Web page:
The state of Utah's nickname is "The Beehive State" and the moniker could not be more apt, says Utah State…
The state of Utah’s nickname is “The Beehive State” and the moniker could not be more apt, says Utah State University scientist. One of every fourth bite in the United States is in Utah and the dry western state is home to more biards than most states in the nation. About half of these species live in the original limits of the recently-reduced Grand Staircase Escalante National Monument.
“The monument is a biodiversity hotspot,” said USU Tooele entomologist Joseph Wilson, associate professor at USU’s biological institution, with researchers and USU alum Olivia Messinger Carril, USDA entomologist Terry Griswold and USU Emeritus Professor James Haefner, reported 660 species now identified in the protected area in the November 1
9, 2019 edition of PeerJ .
. ] Carril is the leading author of the paper, describing a four-year study funded by the US Bureau of Land Management and USDA, in southern Utah’s GSENM. “We identified almost as many species known throughout the East of the United States,” said Carril, a senior researcher based in Santa Fe, NM. “We discovered 49 previously unknown species, like 150 morphospecies”, there are some unique species that do not match known species. “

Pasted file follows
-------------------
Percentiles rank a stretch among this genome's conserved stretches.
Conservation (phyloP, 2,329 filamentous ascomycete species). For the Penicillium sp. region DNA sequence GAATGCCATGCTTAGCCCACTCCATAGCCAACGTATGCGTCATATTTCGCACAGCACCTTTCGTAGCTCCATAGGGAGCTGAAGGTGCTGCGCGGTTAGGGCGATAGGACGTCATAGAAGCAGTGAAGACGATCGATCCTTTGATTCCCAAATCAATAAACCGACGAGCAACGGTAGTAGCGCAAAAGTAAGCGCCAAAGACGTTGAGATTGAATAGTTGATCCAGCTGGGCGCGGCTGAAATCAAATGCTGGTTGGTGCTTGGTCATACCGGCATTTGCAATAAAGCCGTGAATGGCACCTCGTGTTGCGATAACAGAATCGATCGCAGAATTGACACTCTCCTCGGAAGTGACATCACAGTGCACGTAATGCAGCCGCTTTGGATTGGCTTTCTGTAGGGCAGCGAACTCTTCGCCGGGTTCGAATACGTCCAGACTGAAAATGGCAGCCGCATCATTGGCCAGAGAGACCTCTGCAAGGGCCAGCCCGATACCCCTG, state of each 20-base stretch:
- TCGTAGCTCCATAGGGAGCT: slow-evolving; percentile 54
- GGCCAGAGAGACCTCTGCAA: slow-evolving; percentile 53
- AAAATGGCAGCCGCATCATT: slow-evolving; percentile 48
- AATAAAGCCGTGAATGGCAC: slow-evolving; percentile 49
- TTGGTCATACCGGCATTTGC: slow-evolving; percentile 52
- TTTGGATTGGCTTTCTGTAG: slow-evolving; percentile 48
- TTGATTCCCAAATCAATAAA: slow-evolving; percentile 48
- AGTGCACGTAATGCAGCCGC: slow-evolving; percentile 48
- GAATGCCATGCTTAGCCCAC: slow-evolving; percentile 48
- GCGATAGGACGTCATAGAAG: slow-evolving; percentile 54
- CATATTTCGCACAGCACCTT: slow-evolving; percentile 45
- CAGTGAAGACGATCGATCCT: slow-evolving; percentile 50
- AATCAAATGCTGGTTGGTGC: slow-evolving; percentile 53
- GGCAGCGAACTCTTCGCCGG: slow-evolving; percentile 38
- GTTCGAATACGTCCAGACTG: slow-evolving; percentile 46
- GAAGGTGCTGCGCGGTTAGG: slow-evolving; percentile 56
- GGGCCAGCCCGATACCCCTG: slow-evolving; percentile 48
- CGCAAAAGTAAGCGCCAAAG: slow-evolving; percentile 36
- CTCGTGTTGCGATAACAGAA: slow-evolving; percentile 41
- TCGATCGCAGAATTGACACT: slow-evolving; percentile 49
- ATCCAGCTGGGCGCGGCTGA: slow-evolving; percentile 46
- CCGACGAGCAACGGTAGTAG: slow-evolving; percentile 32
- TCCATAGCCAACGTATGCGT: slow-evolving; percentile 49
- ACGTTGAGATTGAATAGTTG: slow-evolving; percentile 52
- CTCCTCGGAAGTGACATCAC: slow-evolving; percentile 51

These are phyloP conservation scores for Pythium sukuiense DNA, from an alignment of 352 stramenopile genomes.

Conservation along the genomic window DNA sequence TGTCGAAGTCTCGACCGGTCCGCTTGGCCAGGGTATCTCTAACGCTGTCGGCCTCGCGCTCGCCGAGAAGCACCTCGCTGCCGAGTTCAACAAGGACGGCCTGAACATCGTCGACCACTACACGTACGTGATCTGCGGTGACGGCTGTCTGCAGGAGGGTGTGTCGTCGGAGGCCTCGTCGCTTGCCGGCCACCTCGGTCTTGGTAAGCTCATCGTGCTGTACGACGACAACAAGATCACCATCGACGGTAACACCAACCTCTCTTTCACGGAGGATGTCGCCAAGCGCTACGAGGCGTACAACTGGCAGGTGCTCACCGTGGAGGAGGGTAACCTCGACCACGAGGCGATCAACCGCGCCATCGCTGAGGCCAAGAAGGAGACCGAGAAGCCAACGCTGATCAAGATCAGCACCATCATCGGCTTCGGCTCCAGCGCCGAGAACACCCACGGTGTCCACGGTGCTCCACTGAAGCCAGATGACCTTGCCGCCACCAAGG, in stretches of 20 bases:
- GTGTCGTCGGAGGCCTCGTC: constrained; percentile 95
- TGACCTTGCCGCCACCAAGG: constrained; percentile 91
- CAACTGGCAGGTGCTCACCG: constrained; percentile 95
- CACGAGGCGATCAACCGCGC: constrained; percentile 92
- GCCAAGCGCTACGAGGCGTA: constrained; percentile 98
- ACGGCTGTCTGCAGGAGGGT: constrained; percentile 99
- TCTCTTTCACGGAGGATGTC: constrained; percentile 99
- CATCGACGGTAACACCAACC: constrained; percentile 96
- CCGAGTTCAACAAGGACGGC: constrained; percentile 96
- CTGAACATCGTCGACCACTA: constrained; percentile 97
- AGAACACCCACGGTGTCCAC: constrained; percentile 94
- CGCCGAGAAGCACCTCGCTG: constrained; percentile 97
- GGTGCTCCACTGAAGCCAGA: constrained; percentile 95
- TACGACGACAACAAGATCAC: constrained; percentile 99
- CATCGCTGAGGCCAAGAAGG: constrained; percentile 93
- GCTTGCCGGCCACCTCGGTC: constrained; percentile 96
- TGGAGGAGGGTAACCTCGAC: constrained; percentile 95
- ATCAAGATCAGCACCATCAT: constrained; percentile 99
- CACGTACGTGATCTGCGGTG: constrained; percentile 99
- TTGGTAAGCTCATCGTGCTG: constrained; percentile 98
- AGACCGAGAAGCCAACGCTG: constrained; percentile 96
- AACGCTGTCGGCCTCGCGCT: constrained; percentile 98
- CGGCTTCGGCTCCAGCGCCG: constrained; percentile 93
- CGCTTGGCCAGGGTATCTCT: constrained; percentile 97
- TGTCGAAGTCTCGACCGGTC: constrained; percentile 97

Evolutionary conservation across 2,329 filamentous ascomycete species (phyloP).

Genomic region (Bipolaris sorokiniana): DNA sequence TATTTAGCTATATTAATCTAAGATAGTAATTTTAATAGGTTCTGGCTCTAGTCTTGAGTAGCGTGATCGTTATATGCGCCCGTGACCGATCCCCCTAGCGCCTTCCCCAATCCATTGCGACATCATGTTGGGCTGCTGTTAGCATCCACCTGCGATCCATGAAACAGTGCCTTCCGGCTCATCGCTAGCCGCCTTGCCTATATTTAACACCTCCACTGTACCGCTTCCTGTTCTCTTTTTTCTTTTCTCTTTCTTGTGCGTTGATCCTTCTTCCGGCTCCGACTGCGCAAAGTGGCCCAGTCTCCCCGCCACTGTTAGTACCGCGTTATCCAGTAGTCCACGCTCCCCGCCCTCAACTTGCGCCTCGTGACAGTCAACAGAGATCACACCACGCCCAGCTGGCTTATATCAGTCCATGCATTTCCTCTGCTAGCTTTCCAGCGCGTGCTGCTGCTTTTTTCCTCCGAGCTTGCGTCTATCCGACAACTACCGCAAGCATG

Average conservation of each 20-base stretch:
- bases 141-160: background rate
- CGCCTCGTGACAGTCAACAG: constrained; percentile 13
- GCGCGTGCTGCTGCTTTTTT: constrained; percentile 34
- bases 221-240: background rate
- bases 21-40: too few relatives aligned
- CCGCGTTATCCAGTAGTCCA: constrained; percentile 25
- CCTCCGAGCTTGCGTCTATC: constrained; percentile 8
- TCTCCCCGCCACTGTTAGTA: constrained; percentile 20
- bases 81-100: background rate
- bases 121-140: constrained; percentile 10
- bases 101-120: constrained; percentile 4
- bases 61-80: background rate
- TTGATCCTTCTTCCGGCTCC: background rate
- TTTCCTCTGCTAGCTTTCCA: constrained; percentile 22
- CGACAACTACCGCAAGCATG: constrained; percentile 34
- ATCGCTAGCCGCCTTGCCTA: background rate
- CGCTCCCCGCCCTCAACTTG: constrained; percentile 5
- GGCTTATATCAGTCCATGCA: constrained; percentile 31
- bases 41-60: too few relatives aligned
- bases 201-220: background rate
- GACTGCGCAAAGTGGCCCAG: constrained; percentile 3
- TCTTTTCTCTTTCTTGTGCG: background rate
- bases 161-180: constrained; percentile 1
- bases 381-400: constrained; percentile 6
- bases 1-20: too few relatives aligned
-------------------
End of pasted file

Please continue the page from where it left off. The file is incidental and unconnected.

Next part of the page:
Located in southern central Utah, about 250 miles south of Salt Lake City and 200 kilometers northeast of Las Vegas, Grand Staircase is located in the dry sandstone Kaiparowits Plateau and adjacent canyons.
” Many are surprised to learn 87 percent of Utah’s flowering plant species live within the monuments, says Carril. “Which probably contributes to the rich diversity of pollinators.”
Bin finds itself within the original boundaries of the monument, she says, includes markers, cavities and beggars, cleptoparasites, narrow specialists, generalists, lonely and social species. During the team’s studies, the bikans reached top diversity every spring, but also experienced a second peak in the diversity of the summer after monsoon rain. “It’s a fantastic natural laboratory with pollinators, which we do not know much,” says Wilson. “The major reduction of these protected areas can have an impact on future biodiversity.”
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